One of my favorite features in the Saturday Flint Journal is "People," the thin little pull-out tabloid almost lost between Sports and Classifieds. It usually features some local yokel on the front (I was once one of those featured yokels -- me and the mutt of the month competing for readership, and I think the mutt won). "People" is a rich storehouse for a hermit like me with no family within 200 miles. I really don't miss having a family to speak of -- in fact I'm grateful for it most of the time, but I get perverse vicarious delight from reading every word about engagements, weddings, wedding anniversaries and geezer birthdays. Not to mention the Pet of the Week.
Today's is Dixie, a two-year-old beagle/terrier mutt. Somebody slapped a yellow bandana on her for her desperate closeup. Her long pink tongue sticks out, and she's smiling in that doggie way as if she knows how much this matters. The way she's sitting there, her little white paws on a hard floor at the Humane Society, breaks my heart.
On the engagement and wedding pages, I look at all the panicky smiling couples in their fancy clothes, their heads touching, the guy's hand tenderly and tastefully on the girl's waist, the women in complicated upswept hair and lacy headpieces, the guys looking slightly strangled by their unaccustomed tuxes. Stiff little flowers, rosebuds with sprays of cliche baby's breath, seem to interfere with hugging. But everybody's smiling. Looking at all of them, the Nicoles and Scotts and Caras and Lances and LaCreshas and Fruquwas (that's the guy) and Sarahs and Dereks, I think, yes indeed, there is somebody for everybody.
And then on the next page, there are the anniversaries: names from another era -- Harold and Phyllis and Shirley and Kenneth and Gordon and Tom...and these couples suggest the toll the years take, a whiplash of time from the hopeful naivete of decades before. The couples are thick and wrinkled, bespectacled and silver-haired -- and still smiling, thanks, I think, to "Cheese." I think they look surprised, and relieved, that they've made it this far. I wonder if they still like each other. The contrast between the two sections -- the young beginners, the weathered survivors -- is almost more than I can take before my second cup of tea. It makes me want a drink.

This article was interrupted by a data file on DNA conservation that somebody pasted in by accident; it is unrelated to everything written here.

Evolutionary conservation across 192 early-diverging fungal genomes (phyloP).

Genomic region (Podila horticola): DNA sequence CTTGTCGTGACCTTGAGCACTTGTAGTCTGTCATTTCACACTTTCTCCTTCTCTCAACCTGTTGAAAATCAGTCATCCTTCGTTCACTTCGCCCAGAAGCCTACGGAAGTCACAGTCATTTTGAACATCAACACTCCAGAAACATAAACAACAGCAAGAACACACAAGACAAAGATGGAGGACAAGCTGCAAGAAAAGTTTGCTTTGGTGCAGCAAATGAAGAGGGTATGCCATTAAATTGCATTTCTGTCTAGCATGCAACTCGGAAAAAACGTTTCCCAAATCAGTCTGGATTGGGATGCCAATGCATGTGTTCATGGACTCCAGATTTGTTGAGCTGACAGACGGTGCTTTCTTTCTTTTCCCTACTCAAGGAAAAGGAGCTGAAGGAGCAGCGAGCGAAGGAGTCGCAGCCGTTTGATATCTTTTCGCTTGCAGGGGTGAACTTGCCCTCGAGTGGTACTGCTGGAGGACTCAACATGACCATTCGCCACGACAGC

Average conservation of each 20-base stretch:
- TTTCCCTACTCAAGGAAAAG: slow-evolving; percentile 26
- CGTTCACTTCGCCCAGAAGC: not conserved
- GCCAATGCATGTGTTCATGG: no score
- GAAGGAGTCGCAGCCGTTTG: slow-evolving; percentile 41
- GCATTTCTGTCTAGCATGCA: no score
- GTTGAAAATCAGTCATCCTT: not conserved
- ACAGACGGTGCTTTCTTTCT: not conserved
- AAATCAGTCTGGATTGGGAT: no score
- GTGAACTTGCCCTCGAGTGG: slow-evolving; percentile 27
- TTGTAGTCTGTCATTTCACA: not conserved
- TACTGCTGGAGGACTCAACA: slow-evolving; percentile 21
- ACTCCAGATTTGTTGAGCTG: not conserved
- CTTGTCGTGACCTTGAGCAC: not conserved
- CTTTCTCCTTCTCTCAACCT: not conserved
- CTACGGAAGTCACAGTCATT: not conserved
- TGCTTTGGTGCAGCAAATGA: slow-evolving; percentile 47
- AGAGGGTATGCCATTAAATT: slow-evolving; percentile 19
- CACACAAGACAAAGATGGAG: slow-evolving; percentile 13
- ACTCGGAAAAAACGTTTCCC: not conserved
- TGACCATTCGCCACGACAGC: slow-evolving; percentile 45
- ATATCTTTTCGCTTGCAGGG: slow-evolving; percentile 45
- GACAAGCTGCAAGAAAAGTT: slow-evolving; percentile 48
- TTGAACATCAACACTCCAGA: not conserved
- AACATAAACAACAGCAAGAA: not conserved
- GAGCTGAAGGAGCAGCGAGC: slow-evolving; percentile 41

But the best of all is "Generations" -- the photos where somebody whose 15-year-old kid just had a baby in the family tradition lines up with great-grandma, grandma, mom or dad and a tiny papoose, usually in the arms of the oldest relative, little aware of his or her place in history.
Today's "People" yielded a Generations bonanza: SIX GENERATIONS. Unbelievable! Great-great-great grandmother Lucille, 98, holds little Devan, five weeks old. Arranged around the aged granny and thumb-sucking infant are great-great grandmother Norma, great-grandmother Brenda, grandfather James and mom Nicole. I try to calculate how in the hell this could have happened -- everybody procreated before the age of 20, I guess, and everybody lived. What relentless family-making!
I'm amazed. My GRANDFATHER was born in 1870 and has been dead since the early 50s -- my mother was born in 1910 and didn't get around to giving birth to me until 1949. I come from a long line of extreme late-bloomers, some of whom never actually bloomed. I, for instance, never had kids myself, and I'm still waiting for the break that will bust open my expected celebrity to snare me a mythical -- if truncated -- twig on my family tree.
So my historical family, the people we call ancestors, are largely mysteries to me. And what I know of them, through various myths, memories, scars and resentments, are filtered through "he said, she said" second- or third-hand accounts at best.
The soft or shrill voice within us
7 years ago